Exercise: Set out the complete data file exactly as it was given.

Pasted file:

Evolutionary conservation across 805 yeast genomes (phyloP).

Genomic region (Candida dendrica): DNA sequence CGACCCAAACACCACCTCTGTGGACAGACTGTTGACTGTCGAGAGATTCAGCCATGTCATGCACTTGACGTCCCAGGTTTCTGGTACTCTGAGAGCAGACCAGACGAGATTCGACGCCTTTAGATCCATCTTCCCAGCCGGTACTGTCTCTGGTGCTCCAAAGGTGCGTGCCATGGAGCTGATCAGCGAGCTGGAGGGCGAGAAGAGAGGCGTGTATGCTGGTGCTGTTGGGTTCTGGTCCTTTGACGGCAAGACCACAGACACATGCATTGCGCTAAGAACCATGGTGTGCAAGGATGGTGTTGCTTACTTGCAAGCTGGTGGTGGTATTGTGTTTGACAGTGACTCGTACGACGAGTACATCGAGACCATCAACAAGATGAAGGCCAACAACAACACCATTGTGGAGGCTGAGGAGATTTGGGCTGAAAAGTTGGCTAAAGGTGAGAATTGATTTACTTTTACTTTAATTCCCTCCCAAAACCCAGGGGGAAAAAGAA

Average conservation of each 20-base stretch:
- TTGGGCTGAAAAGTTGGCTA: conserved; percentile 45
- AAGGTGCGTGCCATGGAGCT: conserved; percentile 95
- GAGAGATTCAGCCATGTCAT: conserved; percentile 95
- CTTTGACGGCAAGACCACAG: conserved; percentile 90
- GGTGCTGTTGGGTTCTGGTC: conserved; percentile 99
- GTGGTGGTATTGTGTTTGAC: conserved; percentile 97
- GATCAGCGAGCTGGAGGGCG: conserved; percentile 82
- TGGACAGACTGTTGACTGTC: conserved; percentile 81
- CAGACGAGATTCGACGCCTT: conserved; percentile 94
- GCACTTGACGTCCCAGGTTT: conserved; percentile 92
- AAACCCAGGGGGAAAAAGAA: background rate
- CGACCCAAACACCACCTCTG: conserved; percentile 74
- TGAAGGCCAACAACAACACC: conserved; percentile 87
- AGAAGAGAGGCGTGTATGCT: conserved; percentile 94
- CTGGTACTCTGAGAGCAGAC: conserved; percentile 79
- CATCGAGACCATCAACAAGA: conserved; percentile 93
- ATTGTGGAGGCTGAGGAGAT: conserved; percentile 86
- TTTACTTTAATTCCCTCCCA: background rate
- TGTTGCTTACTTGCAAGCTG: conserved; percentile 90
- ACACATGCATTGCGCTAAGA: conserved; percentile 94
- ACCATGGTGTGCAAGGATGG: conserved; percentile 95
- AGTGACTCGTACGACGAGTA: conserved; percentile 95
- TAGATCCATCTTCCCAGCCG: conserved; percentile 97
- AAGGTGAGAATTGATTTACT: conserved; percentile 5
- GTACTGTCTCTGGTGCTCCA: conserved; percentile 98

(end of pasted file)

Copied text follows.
Evolutionary conservation across 805 yeast genomes (phyloP).

Genomic region (Candida dendrica): DNA sequence CGACCCAAACACCACCTCTGTGGACAGACTGTTGACTGTCGAGAGATTCAGCCATGTCATGCACTTGACGTCCCAGGTTTCTGGTACTCTGAGAGCAGACCAGACGAGATTCGACGCCTTTAGATCCATCTTCCCAGCCGGTACTGTCTCTGGTGCTCCAAAGGTGCGTGCCATGGAGCTGATCAGCGAGCTGGAGGGCGAGAAGAGAGGCGTGTATGCTGGTGCTGTTGGGTTCTGGTCCTTTGACGGCAAGACCACAGACACATGCATTGCGCTAAGAACCATGGTGTGCAAGGATGGTGTTGCTTACTTGCAAGCTGGTGGTGGTATTGTGTTTGACAGTGACTCGTACGACGAGTACATCGAGACCATCAACAAGATGAAGGCCAACAACAACACCATTGTGGAGGCTGAGGAGATTTGGGCTGAAAAGTTGGCTAAAGGTGAGAATTGATTTACTTTTACTTTAATTCCCTCCCAAAACCCAGGGGGAAAAAGAA

Average conservation of each 20-base stretch:
- TTGGGCTGAAAAGTTGGCTA: conserved; percentile 45
- AAGGTGCGTGCCATGGAGCT: conserved; percentile 95
- GAGAGATTCAGCCATGTCAT: conserved; percentile 95
- CTTTGACGGCAAGACCACAG: conserved; percentile 90
- GGTGCTGTTGGGTTCTGGTC: conserved; percentile 99
- GTGGTGGTATTGTGTTTGAC: conserved; percentile 97
- GATCAGCGAGCTGGAGGGCG: conserved; percentile 82
- TGGACAGACTGTTGACTGTC: conserved; percentile 81
- CAGACGAGATTCGACGCCTT: conserved; percentile 94
- GCACTTGACGTCCCAGGTTT: conserved; percentile 92
- AAACCCAGGGGGAAAAAGAA: background rate
- CGACCCAAACACCACCTCTG: conserved; percentile 74
- TGAAGGCCAACAACAACACC: conserved; percentile 87
- AGAAGAGAGGCGTGTATGCT: conserved; percentile 94
- CTGGTACTCTGAGAGCAGAC: conserved; percentile 79
- CATCGAGACCATCAACAAGA: conserved; percentile 93
- ATTGTGGAGGCTGAGGAGAT: conserved; percentile 86
- TTTACTTTAATTCCCTCCCA: background rate
- TGTTGCTTACTTGCAAGCTG: conserved; percentile 90
- ACACATGCATTGCGCTAAGA: conserved; percentile 94
- ACCATGGTGTGCAAGGATGG: conserved; percentile 95
- AGTGACTCGTACGACGAGTA: conserved; percentile 95
- TAGATCCATCTTCCCAGCCG: conserved; percentile 97
- AAGGTGAGAATTGATTTACT: conserved; percentile 5
- GTACTGTCTCTGGTGCTCCA: conserved; percentile 98